In 1916, in the middle of the First World War, Louis Golding sailed passed Ithaca. Minds were on other things than Homer and Odysseus, but this evocative statement about the island, uttered by a sailor on the boat deck, must have contributed to his long-delayed but never forgotten quest to visit Ithaca by way of Odysseus’ journey.
It took him nearly three decades, and another World War, even longer than it took Odysseus himself to arrive home.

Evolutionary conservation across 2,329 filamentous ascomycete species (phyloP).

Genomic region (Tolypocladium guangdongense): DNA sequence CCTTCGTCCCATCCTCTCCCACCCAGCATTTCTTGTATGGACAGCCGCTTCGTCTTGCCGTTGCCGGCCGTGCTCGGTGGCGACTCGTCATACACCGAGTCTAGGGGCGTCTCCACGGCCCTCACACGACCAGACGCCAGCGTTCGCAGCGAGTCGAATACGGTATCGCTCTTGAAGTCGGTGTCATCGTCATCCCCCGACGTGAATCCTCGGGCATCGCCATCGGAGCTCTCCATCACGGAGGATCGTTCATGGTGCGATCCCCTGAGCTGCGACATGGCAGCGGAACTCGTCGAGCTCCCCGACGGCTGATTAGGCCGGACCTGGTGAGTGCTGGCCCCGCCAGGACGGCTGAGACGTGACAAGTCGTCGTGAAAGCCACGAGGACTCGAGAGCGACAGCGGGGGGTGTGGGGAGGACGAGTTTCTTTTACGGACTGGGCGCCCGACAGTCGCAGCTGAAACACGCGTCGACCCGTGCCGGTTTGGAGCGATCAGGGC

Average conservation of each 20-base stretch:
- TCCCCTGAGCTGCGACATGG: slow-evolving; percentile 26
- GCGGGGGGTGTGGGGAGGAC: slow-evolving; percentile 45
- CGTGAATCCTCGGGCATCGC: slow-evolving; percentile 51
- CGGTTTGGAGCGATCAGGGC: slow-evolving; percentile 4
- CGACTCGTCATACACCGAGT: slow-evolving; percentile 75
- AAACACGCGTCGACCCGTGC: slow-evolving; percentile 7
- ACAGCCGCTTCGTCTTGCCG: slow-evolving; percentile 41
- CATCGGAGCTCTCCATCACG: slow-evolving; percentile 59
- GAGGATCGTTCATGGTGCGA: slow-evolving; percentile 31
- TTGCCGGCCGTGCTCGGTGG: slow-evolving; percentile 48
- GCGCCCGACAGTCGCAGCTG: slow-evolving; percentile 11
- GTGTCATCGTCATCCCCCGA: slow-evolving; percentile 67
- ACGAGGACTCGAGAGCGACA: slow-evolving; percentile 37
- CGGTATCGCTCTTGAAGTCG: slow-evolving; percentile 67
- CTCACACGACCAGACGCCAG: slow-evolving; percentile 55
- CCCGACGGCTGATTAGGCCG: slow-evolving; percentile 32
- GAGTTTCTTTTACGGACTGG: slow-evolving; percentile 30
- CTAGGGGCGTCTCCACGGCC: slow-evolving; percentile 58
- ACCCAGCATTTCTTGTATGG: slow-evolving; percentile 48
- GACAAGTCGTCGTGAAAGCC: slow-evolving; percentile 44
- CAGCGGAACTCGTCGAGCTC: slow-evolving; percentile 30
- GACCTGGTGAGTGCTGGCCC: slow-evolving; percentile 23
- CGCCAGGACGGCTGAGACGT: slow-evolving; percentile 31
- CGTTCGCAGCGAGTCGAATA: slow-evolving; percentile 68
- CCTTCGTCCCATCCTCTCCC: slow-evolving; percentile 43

“There’s a wall of bronze around it,” the old man said, “and the cliffs run up sheer from the sea.”
Source: Louis Golding, Good-bye to Ithaca (London: Hutchinson, 1955), p. 13
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